Similar to cave’s image, photography lack the power to create a moral position, but in contrast to the former, it can reinforce one: “and can help build a nascent one” (p. 17). Although photographs capture the real, physical world, and not just reflections of reality, the ‘subject’ of an image is turned into a ‘less real’ one by familiarity: “To suffer is one thing; another thing is living with the photographed images of suffering, which does not necessarily strengthen conscience and the ability to be compassionate. It can also corrupt them. Once one has seen such images, one has started down the road of seeing more – and more. Images transfix. Images anesthetize. An event known through photographs certainly becomes more real than it would have been if one had never seen the photographs […] But after repeated exposure to images it also becomes less real” (p. 20).
When the photographers return to the place of confinement, they don’t bring with them “mere images of the truth.” They bring their own history and prejudices. Sontag admits it: “Even when photographers are most concerned with mirroring reality, they are still haunted by tacit imperatives of taste and conscience.” I’d call such ‘imperatives’ ethics and aesthetics standards that come into play each time the photographers are at work, influencing them to see the ‘worthy’ object in a very specific way and to attempt to capture it as such. In this sense, photographers are also interpreters and their work can be seen as an interpretation of the reality: “Although there is a sense in which the camera does indeed capture reality, not just interpret it, photographs are as much an interpretation of the world as paintings and drawings are” (p. 7).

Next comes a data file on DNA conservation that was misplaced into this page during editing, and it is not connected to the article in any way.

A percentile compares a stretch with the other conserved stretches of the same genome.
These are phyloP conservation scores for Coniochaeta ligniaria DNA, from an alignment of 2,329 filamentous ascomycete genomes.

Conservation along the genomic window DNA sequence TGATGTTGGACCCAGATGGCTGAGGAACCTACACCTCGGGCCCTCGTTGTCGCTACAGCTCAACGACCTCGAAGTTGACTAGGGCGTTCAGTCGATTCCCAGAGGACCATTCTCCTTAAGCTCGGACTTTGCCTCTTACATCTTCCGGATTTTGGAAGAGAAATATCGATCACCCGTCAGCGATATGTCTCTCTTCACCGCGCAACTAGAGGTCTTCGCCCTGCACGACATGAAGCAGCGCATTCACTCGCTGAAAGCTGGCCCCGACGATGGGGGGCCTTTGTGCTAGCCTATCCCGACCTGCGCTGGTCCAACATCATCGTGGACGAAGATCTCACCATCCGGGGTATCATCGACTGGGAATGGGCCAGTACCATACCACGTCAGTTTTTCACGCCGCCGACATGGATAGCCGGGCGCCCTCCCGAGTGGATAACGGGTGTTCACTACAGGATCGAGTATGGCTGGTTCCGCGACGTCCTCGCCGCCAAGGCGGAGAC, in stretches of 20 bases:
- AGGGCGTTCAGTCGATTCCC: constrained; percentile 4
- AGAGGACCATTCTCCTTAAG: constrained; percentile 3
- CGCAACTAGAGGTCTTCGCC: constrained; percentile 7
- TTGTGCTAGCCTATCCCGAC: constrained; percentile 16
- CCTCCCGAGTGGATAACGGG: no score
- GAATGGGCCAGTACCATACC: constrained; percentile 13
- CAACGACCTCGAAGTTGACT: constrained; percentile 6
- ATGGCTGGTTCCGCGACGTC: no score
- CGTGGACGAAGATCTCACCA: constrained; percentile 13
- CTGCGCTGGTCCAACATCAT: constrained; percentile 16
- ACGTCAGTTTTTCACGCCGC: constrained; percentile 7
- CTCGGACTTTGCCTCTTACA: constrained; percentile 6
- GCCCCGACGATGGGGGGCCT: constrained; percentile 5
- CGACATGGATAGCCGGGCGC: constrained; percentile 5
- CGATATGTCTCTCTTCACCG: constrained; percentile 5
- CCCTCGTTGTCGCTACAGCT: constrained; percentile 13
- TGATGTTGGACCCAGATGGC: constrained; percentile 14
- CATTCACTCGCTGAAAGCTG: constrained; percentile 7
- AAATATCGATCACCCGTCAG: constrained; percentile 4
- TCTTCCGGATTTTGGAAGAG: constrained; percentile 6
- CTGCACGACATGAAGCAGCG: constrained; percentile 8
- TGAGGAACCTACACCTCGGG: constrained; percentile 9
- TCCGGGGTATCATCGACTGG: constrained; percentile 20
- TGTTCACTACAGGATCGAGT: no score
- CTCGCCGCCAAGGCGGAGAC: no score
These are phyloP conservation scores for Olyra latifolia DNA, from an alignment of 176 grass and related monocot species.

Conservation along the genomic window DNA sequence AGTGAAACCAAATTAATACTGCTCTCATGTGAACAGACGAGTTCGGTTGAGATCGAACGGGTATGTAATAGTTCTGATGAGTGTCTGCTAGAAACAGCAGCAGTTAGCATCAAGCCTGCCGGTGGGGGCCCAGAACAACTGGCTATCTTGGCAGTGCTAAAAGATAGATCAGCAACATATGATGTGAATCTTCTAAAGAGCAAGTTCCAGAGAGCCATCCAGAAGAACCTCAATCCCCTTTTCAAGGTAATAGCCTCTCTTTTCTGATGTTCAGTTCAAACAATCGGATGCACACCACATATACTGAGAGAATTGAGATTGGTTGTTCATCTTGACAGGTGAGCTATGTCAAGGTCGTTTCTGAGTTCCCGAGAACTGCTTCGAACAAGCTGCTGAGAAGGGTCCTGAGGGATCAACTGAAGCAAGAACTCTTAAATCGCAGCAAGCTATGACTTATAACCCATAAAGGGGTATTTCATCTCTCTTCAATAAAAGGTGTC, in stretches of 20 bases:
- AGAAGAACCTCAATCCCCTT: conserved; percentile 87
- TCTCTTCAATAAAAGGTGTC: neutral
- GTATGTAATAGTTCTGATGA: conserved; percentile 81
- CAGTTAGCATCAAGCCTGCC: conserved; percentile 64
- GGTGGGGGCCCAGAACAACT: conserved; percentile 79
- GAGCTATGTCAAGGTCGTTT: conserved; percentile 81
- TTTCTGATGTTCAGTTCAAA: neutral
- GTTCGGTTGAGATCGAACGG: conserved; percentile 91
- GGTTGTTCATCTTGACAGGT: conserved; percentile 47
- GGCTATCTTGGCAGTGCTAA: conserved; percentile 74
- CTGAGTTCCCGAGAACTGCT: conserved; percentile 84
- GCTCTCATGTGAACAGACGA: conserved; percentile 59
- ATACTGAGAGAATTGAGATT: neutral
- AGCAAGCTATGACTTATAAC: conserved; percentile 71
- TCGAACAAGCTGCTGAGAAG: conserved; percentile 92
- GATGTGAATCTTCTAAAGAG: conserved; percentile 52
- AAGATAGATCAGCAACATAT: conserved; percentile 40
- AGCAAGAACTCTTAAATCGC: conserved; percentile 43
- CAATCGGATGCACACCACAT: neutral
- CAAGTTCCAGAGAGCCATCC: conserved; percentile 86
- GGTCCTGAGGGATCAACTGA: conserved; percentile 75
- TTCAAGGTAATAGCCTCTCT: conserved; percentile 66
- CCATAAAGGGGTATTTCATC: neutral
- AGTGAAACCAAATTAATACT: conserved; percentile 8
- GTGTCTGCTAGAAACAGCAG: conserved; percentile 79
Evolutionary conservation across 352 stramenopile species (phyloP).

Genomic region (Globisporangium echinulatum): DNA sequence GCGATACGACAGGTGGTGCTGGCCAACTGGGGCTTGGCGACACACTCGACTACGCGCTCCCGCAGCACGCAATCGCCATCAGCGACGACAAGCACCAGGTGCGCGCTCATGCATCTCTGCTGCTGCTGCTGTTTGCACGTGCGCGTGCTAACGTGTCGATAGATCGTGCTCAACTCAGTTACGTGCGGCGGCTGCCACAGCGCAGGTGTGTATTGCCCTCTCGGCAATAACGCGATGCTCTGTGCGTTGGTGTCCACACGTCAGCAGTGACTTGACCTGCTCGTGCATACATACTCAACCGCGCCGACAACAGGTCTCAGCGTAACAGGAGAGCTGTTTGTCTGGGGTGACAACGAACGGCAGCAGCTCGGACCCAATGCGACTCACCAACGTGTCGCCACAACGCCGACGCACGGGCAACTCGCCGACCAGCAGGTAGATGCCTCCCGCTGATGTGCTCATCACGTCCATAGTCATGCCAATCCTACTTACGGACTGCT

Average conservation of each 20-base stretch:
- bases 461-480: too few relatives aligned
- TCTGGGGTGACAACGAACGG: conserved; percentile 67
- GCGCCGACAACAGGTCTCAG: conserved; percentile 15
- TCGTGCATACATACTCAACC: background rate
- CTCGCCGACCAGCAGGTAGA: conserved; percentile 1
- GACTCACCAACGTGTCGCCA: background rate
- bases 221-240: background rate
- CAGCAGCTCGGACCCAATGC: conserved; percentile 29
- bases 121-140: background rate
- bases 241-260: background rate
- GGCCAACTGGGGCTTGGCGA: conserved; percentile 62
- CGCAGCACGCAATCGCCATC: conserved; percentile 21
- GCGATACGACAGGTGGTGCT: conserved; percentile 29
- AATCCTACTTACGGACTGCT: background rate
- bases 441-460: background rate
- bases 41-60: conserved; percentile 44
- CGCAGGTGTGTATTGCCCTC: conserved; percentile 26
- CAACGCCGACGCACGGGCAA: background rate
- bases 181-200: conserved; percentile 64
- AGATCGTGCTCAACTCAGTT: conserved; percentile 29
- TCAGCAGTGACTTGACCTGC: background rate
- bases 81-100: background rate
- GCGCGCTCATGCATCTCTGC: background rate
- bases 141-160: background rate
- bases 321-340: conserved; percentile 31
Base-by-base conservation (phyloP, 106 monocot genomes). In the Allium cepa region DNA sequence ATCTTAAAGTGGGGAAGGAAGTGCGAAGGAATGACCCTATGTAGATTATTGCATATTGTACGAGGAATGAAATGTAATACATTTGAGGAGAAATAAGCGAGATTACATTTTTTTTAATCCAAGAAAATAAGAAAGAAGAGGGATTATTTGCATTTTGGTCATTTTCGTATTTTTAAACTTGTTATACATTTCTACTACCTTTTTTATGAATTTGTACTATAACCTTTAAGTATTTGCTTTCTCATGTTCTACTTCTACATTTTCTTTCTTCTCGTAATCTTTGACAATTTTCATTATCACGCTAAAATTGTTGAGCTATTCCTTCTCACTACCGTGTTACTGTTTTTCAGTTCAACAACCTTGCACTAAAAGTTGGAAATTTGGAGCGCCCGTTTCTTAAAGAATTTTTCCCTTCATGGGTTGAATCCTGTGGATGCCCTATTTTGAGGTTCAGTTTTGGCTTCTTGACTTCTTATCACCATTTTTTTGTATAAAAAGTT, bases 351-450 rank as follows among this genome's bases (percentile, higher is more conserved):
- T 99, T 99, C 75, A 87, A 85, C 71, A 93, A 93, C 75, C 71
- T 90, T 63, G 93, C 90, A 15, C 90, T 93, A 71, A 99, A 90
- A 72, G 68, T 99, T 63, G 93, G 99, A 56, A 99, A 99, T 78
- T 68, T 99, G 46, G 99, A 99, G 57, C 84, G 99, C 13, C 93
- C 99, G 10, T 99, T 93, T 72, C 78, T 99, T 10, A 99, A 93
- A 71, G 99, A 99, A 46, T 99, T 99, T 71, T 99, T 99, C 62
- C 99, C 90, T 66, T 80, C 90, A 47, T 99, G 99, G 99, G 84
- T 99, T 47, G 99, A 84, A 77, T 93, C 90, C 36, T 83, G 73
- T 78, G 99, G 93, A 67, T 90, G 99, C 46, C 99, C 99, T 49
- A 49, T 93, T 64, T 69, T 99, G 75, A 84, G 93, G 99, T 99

It is their interpretative character that offers more to their viewers comparing with the cave images: “Any photograph has multiple meanings: indeed, to see something in the form of a photograph is to encounter a potential object of fascination. The ultimate wisdom of the photographic image is to say: “There is the surface. Now think – or rather feel, intuit – what is beyond it, what the reality must be like if it looks this way.’ Photographs, which cannot themselves explain anything, are inexhaustible invitations to deduction, speculation, and fantasy” (p. 23). Thus, each of us can ultimately free himself from the cave and explore the outside space, in a new Platonic allegory. With a camera on our shoulder.
* I have used the volume “On Photography” published in Penguin Books in 1979.